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How to setup Sitecore Forms

Jamstack architecture assumes the back-end either does not exist or is limited to essential functions. With Uniform Deploy, the pages with Sitecore Forms are rendered successfully, but how does it submit the data if there is no Sitecore CD instance to accept the data? Moving from a server-side rendered approach to a static-site approach requires a change in.


The Bejamas blog has a good description of the approach used to handle forms in a Jamstack site. It is not Sitecore-specific, but it contains useful information.


This article covers steps for Sitecore Forms. The scenario with WFFM has not been tested.

Implementation options#

  • Serve the pages with forms from the Sitecore CD server
    • Pros: Simple to set up, forms submits and analytics are available in Sitecore, custom forms save action executed on Sitecore side
    • Cons: Slower performance, reliance on Sitecore CD server to be up and running, which increases the cost and complexity of the infrastructure
  • Proxy form submits to the Sitecore CD server
    • Pros: Good performance for the content pages, relatively simple to set up, form submits available in Sitecore, custom forms save action executed on the Sitecore side
    • Cons: Not secure enough, check the details below
  • Migrate to non-Sitecore forms provider
    • Pros: Fast and secure forms, many different options depending on the site needs, no need to have Sitecore CD up and running
    • Cons: A little more complicated to set up than other examples, may require a learning curve for content editors to use the new UI

Examples of the non-Sitecore forms providers:

Proxying form submit to Sitecore origin#


This solution is recommended for a development scenario.

Sitecore Forms use the AntiCSRF MVC feature. A dynamic token generated on each page request, which is then checked on the form submit. When the site is statically generated, the token is always the same. This prevents the AntiCSRF from working correctly. Because of this limitation, you must disable the AntiCSRF feature.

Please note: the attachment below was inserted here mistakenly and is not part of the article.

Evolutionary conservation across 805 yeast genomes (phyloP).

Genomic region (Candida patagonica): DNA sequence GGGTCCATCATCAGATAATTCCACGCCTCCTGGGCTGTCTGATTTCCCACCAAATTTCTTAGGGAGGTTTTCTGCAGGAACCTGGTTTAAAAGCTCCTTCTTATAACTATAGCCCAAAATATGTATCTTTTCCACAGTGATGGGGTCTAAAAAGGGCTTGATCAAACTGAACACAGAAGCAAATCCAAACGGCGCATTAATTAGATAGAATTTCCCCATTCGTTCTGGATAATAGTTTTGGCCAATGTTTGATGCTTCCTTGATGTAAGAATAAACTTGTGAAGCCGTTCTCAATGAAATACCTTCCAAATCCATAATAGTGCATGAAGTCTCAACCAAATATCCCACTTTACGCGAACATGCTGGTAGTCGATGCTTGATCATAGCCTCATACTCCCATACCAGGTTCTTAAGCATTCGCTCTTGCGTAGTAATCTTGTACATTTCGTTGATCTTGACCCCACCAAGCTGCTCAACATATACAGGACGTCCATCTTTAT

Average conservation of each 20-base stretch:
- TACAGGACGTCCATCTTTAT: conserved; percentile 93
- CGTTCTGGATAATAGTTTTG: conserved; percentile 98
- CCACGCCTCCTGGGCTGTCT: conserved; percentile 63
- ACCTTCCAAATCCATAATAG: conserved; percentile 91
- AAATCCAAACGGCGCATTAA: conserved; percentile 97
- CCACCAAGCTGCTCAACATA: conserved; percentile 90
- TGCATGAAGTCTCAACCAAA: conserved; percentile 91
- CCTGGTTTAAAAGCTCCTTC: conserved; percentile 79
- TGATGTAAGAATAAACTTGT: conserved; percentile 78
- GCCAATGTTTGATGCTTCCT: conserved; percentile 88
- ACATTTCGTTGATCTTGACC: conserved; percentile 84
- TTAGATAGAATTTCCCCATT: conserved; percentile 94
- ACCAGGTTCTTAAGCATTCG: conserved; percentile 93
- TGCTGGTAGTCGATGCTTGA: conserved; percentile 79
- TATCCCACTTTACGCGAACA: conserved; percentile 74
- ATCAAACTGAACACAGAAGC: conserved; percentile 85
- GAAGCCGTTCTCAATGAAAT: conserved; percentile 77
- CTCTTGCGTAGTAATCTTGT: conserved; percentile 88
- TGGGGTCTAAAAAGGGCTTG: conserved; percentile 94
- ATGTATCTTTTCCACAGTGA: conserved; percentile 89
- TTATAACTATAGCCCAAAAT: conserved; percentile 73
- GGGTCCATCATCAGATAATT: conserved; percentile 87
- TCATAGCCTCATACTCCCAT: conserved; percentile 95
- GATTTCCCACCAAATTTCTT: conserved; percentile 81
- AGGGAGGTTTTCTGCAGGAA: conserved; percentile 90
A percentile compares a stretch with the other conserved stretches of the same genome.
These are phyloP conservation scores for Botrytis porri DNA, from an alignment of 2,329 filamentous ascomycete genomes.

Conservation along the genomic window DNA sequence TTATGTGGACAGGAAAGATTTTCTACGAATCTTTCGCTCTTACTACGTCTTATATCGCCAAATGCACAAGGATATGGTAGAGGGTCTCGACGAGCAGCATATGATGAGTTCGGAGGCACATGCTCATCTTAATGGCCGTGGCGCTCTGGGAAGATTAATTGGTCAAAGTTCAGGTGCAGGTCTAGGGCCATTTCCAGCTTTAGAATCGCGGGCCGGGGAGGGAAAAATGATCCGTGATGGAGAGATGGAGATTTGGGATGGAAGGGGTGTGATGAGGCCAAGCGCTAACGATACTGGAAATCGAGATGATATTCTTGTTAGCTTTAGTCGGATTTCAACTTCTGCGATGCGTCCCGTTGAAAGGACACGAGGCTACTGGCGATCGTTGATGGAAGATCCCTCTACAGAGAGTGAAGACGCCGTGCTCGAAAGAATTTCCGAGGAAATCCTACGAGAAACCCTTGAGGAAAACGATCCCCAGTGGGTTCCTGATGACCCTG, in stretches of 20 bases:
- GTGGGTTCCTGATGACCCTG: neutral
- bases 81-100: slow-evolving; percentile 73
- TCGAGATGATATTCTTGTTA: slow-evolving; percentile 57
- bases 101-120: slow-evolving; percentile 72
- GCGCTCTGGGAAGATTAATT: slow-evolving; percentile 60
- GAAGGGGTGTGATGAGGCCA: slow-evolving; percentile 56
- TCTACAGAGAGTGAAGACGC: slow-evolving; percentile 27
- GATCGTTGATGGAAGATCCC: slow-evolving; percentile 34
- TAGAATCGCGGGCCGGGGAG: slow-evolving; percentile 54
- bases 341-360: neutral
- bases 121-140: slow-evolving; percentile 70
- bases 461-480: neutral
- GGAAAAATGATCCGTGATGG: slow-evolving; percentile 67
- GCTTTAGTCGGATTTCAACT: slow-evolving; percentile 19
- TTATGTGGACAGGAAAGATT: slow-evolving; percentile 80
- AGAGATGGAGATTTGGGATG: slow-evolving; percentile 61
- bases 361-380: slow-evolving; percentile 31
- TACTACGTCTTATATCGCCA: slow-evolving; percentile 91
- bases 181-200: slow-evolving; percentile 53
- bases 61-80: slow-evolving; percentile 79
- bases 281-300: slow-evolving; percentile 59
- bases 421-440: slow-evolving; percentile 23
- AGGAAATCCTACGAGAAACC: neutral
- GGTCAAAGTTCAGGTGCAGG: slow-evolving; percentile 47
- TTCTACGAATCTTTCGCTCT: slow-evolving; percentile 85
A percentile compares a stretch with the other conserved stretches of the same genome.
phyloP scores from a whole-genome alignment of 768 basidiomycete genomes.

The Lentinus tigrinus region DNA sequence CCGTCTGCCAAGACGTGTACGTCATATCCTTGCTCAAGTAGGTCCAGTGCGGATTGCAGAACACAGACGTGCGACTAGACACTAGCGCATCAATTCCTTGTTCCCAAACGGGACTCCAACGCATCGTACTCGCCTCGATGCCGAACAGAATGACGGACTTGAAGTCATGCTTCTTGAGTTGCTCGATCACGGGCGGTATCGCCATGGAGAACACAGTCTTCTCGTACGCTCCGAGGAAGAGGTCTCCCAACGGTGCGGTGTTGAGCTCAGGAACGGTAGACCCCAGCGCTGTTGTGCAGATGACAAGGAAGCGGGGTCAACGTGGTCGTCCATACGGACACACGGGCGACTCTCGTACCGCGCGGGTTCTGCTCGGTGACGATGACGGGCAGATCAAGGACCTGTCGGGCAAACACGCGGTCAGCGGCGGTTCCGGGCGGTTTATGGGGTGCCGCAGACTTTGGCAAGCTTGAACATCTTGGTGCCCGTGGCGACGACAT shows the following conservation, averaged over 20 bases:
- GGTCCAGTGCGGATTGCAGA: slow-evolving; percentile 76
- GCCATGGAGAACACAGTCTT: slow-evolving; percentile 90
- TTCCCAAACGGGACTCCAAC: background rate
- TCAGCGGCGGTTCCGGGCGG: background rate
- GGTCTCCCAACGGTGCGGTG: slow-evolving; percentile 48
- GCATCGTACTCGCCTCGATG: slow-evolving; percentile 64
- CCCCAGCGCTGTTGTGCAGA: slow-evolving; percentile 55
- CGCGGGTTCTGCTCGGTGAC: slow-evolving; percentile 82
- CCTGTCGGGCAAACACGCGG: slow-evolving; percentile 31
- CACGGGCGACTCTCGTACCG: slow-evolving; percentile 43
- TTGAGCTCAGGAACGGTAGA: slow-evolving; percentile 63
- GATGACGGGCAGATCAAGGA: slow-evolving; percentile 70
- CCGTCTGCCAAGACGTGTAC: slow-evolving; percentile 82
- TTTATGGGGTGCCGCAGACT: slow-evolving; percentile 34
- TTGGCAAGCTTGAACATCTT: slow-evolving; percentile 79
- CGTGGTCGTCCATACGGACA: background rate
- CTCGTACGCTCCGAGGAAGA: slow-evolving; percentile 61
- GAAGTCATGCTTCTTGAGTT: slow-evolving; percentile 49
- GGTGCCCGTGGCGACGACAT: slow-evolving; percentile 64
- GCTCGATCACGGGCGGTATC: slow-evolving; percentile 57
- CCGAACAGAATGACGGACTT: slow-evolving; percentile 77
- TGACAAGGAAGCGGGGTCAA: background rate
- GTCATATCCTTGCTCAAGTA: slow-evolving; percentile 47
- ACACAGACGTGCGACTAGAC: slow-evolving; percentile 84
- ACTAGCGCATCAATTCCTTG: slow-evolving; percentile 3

The following steps work on Uniform for Sitecore 4 and above.

Modify your application#

Modify the /pages/[[...slug]].tsx file like this:

import {  ...  HtmlPreProcessingInstruction,} from "@uniformdev/next";
const formInstruction: HtmlPreProcessingInstruction = {  shouldPreprocessNode: (node: any) => {    return ( === "form" &&      node.attribs.action &&      node.attribs.action.startsWith("/formbuilder")    );  },  preprocessNode: (node: any, children: any, index: number) => {    node.attribs.action = "https://sitecore.server.hostname" + node.attribs.action  },};
<UniformContextProvider      ...      htmlPreProcessingInstructions={[formInstruction]}    >      <PageComponent {...props}>      ...      </PageComponent></UniformContextProvider>

Be sure to change the code above to use the host name for your Sitecore CD instance.

Disable AntiCSRF#

If you do not disable AntiCSRF on the controller that handles form submits, the following error will occur when submitting a form from a static site: The required anti-forgery cookie "__RequestVerificationToken" is not present

In order to disable AntiCSRF, you must build a custom controller to handle form submits. This involves copying the existing controller and removing the [ValidateFormRequest] attribute from the method that handles the form submit.

  1. Decompile Sitecore.ExperienceForms.Mvc.Controllers.FormBuilderController